- Providers are allocating a smaller percentage of medical supply purchases to Amazon this year compared to 2018, though they've increased the percentage of non-medical office supplies buys, perhaps because companies receive higher discounts in office than medical supplies from the e-commerce giant, a survey of hospital purchasing managers by UBS found.
- This isn't ruinous news for the retailer's health supply chain ambitions, however — a majority of the 100 respondents to the the investment bank's poll expect to increase their percent allocation of medical supply purchases through Amazon in three years.
- UBS also found a larger percentage of respondents were using a group purchasing organization (81%) compared to last year (75%), while fewer were using a regional purchasing organization. The percentage of hospitals using Premier grew significantly year over year, from 30% to 44%, largely at the expense of GPO competitor HealthTrust.
E-commerce giant Amazon continues to wiggle into multiple healthcare markets, including at-home prescription drug delivery, HIPAA-compliant artificial intelligence and machine learning, selling glucose monitors and blood pressure cuffs direct to the consumer and more. But this survey's results are a mixed bag in terms of one area Amazon believes it can majorly disrupt: medical supply chains.
U.S. hospitals could save $25.4 billion annually by streamlining their supply chains to eliminate waste and unnecessary cost, according to a Navigant analysis of 2,300 hospitals. That's roughly $11 million in savings per hospital per year and a tempting opportunity for supply chain players. The market is forecast to reach $2.3 billion by 2022.
Though Amazon already sells some healthcare and IT equipment to hospitals, integrated delivery systems and physician offices (and touts the cost-saving benefits of its multiple supplier marketplace, Amazon Business), initial provider results vary. Amazon Business head Chris Holt told Healthcare Dive last year the platform helped Summit Pacific Medical Center in rural Washington cut labor expenses by 80%, lowering related spend.
However, New York-Presbyterian was unable to achieve better supply chain pricing by using Amazon, alongside concerns about lack of options or less control over purchases and shipping.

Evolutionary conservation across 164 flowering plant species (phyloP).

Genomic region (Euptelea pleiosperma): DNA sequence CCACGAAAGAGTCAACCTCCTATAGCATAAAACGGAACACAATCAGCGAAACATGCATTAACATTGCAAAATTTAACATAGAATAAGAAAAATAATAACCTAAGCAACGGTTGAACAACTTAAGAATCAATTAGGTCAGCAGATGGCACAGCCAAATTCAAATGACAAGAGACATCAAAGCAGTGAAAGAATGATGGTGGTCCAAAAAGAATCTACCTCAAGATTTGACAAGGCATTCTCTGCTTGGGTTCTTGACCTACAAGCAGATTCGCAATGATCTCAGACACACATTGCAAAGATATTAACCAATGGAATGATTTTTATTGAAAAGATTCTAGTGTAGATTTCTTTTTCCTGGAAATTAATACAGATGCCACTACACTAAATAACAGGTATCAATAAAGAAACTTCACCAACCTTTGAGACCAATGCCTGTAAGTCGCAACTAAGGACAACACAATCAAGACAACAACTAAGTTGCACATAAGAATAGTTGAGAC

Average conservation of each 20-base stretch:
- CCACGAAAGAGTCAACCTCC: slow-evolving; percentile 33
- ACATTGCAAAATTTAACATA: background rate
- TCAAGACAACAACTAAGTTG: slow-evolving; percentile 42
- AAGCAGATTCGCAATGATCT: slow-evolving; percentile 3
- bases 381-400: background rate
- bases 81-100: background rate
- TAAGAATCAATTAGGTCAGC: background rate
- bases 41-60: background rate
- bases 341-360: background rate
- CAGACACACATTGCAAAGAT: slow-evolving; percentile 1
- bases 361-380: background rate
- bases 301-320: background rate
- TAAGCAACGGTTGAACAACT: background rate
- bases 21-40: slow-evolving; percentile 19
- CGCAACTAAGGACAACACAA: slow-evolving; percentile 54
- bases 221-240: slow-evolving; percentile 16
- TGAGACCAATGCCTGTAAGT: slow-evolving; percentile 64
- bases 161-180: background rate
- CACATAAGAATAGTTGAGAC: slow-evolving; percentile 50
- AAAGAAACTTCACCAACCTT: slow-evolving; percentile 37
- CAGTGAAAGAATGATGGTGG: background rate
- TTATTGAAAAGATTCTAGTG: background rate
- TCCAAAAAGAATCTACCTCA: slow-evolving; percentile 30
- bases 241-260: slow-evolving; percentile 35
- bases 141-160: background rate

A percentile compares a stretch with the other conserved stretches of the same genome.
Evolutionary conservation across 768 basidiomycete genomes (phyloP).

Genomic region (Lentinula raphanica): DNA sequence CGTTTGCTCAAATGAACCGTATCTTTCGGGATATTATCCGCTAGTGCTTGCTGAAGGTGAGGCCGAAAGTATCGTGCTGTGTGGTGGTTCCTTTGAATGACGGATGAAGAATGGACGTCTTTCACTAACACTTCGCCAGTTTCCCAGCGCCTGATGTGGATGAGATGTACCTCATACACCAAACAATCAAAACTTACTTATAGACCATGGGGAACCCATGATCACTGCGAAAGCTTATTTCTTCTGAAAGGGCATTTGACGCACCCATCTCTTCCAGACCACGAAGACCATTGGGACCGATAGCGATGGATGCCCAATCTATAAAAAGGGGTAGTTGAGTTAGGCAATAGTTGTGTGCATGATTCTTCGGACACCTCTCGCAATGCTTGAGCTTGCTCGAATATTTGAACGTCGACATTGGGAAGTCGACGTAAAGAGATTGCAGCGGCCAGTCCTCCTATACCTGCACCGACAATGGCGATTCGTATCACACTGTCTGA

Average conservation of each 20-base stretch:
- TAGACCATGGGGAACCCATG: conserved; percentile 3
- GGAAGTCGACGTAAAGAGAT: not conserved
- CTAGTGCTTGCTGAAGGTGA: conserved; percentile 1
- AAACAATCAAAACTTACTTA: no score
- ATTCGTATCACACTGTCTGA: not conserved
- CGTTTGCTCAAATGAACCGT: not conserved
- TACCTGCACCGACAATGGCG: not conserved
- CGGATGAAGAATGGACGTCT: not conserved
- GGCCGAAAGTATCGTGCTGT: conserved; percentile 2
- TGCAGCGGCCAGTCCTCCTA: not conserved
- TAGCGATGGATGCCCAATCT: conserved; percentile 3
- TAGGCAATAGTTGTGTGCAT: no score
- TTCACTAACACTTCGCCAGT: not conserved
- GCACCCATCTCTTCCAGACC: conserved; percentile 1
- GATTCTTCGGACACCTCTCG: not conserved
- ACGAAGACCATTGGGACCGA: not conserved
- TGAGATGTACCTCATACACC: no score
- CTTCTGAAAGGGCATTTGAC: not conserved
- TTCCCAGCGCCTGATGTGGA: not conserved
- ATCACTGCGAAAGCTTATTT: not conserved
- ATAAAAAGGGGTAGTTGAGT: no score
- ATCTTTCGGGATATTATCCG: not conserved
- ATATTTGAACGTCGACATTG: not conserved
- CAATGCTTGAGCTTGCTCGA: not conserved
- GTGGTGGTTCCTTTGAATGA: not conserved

According to the UBS survey, the top reservation health systems have about working with Amazon is lack of control, oversight or standardization (30%), followed by worries around product quality (20%) and limitations on the types of products available (10%). Respondents were less concerned about the three than last year, though the order of reservations remained the same — all contributing to why acute care hospitals seem to be using Amazon less for their medical supplies purchases.
Researchers from UBS aren't sure whether Amazon's discounts on medical supplies declined, or if competitors' prices came more in line with the e-commerce giant, driving clients away.
The survey also dove into utilization and satisfaction with group purchasing organizations, when a group of businesses form a single purchasing entity to obtain discounts from vendors. The country's some-600 GPOs save the healthcare industry an estimated $34.1 billion annually, according to the Healthcare Supply Chain Association.
Though a greater number of respondents were likely to use Charlotte, North Carolina-based Premier, users reported similar amounts of satisfaction across Premier, HealthTrust and Vizient and its subsidiary MedAssets. Premier customers saw larger discounts versus other GPOs, a boon UBS chalked up to Premier's sourcing ability and its associated savings. Smaller hospitals expect to see the largest discounts versus mid- and large-size hospitals, UBS found, likely because smaller facilities have more to gain from joining with other groups to leverage purchasing power.